9 Songs, 55 Minutes

EDITORS’ NOTES

Cuban-born pianist and composer Fabian Almazan’s 2011 debut, Personalities, was a keeper. Almazan integrated jazz, classical, Cuban music, and other elements to create an album that's subtle yet striking. Rhizome, the 2014 follow-up, might even be better. Once again he works with the rhythm section of bassist Linda Oh and drummer Henry Cole, and he continues to incorporate strings and electronics. Yosvany Terry (chekere) and Mauricio Herrera (bata) make appearances on “Jambo,” which is a dazzling and thoroughly organic example of the way Almazan combines Afro-Cuban percussion, jazz trio, modernist string quartet writing, and electronics. There’s a version of Wayne Shorter’s “The Elders” that has room for handclaps, strings, and digitalia. A cover of Harold Arlen’s “Stormy Weather” is both mysterious and lush. The upbeat “A New Child in a New Place” has sweet solos by Oh and Almazan and features the violin of guest Ronit Kirchman. Camila Meza lends her voice and guitar to four tracks, including the closer, “Sol del Mar,” a lovely song fleshed out by Cole's brushwork and an effective string arrangement.

EDITORS’ NOTES

Cuban-born pianist and composer Fabian Almazan’s 2011 debut, Personalities, was a keeper. Almazan integrated jazz, classical, Cuban music, and other elements to create an album that's subtle yet striking. Rhizome, the 2014 follow-up, might even be better. Once again he works with the rhythm section of bassist Linda Oh and drummer Henry Cole, and he continues to incorporate strings and electronics. Yosvany Terry (chekere) and Mauricio Herrera (bata) make appearances on “Jambo,” which is a dazzling and thoroughly organic example of the way Almazan combines Afro-Cuban percussion, jazz trio, modernist string quartet writing, and electronics. There’s a version of Wayne Shorter’s “The Elders” that has room for handclaps, strings, and digitalia. A cover of Harold Arlen’s “Stormy Weather” is both mysterious and lush. The upbeat “A New Child in a New Place” has sweet solos by Oh and Almazan and features the violin of guest Ronit Kirchman. Camila Meza lends her voice and guitar to four tracks, including the closer, “Sol del Mar,” a lovely song fleshed out by Cole's brushwork and an effective string arrangement.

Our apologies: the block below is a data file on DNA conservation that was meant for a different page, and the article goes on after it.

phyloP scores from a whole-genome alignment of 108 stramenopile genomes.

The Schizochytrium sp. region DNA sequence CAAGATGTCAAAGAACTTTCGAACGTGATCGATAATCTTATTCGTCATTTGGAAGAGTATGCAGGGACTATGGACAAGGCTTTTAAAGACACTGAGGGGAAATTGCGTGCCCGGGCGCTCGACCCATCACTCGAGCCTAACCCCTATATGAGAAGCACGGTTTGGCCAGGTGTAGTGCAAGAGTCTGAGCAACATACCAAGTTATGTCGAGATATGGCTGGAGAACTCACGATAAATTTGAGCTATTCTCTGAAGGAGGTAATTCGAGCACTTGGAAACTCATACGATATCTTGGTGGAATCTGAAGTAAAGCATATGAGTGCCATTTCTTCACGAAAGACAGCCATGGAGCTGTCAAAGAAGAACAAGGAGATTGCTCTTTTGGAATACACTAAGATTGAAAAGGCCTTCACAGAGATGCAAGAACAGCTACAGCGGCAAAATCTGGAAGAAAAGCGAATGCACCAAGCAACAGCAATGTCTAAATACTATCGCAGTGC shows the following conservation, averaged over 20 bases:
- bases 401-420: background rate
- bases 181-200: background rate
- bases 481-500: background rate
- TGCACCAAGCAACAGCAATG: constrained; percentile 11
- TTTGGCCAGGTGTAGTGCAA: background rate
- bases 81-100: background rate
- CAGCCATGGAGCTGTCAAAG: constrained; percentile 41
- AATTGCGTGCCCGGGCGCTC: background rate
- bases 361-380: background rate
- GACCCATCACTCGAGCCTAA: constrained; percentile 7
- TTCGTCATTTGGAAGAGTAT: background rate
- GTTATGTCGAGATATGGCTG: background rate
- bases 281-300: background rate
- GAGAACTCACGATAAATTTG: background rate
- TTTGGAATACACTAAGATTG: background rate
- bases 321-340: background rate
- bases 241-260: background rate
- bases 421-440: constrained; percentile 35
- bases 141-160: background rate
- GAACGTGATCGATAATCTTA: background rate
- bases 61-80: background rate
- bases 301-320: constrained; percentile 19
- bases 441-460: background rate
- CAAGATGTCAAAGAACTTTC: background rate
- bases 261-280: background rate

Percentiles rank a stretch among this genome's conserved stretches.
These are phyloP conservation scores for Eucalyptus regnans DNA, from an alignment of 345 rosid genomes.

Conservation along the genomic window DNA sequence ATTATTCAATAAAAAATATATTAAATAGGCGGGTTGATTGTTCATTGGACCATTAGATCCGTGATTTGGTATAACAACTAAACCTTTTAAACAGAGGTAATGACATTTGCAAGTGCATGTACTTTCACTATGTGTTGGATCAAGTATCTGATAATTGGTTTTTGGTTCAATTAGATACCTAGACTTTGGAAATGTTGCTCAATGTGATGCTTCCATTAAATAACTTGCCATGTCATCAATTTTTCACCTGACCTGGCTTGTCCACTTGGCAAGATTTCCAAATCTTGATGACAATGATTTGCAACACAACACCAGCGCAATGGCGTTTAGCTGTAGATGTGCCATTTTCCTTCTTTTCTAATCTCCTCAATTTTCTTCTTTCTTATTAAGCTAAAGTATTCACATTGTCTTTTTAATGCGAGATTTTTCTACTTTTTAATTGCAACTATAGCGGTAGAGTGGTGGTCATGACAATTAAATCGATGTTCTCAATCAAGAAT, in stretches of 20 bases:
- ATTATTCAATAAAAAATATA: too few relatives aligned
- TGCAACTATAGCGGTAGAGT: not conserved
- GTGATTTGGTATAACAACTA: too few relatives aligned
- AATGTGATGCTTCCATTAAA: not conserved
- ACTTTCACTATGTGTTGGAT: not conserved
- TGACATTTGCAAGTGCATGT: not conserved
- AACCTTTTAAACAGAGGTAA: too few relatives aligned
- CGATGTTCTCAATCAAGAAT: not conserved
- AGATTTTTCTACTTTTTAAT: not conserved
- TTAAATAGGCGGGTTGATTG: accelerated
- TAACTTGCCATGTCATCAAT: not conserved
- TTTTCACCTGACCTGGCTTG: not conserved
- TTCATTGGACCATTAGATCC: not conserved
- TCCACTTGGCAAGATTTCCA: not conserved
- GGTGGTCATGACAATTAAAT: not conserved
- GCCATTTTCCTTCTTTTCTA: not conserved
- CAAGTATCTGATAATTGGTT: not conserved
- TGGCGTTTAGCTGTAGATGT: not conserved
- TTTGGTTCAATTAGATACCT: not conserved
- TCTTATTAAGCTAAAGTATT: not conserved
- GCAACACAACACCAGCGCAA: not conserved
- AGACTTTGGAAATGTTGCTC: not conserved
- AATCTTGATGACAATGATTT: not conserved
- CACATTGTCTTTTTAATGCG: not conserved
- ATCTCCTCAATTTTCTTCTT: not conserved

TITLE TIME
8:25
6:55
6:08
8:07
8:03
5:20
4:04
2:05
6:04

About Fabian Almazan

  • ORIGIN
    Havana, Cuba
  • GENRE
    Jazz

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